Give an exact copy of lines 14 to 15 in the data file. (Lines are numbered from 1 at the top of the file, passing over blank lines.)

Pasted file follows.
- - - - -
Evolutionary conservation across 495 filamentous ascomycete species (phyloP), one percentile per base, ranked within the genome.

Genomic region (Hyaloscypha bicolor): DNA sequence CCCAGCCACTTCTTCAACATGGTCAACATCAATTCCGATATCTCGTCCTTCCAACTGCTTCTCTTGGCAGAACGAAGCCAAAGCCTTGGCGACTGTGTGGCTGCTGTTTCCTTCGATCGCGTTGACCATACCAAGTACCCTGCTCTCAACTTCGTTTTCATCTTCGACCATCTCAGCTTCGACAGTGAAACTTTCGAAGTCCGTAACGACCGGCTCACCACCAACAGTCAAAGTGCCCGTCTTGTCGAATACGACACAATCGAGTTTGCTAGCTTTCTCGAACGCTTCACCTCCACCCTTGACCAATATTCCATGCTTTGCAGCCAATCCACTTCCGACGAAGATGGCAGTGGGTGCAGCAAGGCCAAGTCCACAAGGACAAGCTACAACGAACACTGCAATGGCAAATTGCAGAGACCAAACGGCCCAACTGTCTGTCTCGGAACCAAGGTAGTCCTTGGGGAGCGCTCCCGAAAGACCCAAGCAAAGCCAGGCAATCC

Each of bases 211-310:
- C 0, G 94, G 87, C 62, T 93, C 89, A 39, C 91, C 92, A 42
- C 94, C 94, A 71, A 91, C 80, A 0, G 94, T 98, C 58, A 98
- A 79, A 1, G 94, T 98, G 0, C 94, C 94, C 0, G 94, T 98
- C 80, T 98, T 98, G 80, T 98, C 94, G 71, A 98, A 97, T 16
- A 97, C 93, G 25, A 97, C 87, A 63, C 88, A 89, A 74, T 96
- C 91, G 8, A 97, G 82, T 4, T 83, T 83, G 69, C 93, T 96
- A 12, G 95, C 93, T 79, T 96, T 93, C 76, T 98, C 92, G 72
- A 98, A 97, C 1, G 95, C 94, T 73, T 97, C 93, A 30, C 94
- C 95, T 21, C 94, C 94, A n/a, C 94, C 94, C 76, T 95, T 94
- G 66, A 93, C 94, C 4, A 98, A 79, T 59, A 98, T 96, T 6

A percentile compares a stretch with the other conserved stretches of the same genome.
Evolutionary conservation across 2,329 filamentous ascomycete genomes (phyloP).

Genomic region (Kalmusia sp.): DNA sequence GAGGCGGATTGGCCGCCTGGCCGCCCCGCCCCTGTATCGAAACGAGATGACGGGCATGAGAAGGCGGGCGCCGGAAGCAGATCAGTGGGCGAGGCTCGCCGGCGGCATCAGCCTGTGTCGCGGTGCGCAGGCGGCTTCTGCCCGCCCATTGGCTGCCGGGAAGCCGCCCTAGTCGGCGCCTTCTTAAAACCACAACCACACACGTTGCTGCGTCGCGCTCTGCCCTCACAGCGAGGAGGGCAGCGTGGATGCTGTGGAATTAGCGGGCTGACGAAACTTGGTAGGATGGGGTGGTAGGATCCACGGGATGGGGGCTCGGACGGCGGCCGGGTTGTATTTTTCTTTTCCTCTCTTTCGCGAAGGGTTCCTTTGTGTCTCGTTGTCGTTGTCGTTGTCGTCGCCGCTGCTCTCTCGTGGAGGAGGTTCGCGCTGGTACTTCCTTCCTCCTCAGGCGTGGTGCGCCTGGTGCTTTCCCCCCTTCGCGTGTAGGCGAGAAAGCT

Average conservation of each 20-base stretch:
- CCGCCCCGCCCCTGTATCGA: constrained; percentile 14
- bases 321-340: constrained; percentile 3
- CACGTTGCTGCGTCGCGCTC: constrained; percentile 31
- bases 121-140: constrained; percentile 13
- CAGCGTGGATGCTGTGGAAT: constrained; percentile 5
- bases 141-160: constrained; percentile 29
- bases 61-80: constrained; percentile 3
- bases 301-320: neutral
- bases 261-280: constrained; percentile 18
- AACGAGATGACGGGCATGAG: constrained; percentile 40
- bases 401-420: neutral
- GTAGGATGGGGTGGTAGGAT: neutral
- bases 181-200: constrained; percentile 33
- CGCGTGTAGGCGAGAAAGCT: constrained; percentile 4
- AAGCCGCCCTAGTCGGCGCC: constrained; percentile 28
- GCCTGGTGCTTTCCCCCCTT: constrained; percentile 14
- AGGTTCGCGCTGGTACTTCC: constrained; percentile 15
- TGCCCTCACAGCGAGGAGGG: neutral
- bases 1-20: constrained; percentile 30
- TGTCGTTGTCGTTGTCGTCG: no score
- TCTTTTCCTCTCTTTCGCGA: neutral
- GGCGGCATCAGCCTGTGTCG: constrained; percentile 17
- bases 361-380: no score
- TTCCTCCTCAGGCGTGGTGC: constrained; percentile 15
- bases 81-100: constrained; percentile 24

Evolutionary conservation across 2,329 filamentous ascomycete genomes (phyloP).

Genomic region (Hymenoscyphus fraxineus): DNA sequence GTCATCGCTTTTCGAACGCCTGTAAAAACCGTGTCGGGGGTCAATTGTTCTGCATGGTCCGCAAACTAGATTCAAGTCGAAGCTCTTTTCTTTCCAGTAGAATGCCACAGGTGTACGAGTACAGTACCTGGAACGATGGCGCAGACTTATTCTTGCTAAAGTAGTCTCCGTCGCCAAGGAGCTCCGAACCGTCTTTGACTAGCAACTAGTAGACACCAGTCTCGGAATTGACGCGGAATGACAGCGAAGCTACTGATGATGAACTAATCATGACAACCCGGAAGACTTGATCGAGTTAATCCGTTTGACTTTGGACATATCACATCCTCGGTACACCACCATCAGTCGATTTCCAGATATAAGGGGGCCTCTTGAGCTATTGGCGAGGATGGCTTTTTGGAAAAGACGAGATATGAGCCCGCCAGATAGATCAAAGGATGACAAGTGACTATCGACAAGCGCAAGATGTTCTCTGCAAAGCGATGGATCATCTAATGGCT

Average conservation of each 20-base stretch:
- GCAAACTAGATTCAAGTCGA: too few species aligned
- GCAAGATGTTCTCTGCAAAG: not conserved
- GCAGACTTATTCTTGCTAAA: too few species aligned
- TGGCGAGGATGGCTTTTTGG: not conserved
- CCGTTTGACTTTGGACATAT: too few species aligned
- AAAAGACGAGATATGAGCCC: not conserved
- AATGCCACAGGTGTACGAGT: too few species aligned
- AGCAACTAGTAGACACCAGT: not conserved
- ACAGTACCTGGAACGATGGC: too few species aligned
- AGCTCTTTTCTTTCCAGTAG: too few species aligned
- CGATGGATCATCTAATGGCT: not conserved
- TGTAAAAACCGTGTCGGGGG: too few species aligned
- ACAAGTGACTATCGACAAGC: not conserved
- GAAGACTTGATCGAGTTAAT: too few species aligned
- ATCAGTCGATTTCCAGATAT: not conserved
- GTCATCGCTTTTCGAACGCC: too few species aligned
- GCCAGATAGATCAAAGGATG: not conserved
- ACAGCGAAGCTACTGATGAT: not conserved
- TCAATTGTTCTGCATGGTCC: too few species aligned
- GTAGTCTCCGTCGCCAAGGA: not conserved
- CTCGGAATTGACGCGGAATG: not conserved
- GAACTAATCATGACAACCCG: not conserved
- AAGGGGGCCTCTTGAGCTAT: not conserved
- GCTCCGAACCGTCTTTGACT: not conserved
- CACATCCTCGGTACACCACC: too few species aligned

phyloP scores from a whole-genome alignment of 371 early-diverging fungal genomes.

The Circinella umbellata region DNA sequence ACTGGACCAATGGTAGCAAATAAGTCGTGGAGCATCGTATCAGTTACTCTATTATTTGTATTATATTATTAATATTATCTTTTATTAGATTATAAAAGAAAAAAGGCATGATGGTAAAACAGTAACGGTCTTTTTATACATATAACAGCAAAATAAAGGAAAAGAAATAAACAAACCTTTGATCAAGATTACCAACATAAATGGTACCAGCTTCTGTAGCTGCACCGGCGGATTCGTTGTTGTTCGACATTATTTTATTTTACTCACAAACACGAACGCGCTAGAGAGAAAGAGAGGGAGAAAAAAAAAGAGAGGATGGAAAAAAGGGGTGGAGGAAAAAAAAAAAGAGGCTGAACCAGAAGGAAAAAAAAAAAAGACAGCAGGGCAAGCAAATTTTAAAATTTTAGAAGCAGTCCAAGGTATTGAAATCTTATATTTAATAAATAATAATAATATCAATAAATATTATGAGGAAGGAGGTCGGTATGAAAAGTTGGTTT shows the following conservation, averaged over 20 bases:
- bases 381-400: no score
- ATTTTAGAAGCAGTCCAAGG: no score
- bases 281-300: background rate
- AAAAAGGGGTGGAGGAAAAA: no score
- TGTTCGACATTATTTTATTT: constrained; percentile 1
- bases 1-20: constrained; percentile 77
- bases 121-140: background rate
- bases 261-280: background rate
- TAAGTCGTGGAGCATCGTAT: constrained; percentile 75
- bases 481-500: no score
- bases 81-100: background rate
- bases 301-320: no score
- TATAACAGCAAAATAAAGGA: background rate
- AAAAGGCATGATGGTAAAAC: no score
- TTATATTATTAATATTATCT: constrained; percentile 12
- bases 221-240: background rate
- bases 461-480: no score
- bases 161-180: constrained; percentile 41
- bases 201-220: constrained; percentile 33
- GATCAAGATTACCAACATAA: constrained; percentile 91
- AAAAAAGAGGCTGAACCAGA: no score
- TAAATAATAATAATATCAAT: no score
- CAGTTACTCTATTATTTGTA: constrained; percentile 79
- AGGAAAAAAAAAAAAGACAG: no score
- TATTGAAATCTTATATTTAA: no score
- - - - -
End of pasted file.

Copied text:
A percentile compares a stretch with the other conserved stretches of the same genome.
Evolutionary conservation across 2,329 filamentous ascomycete genomes (phyloP).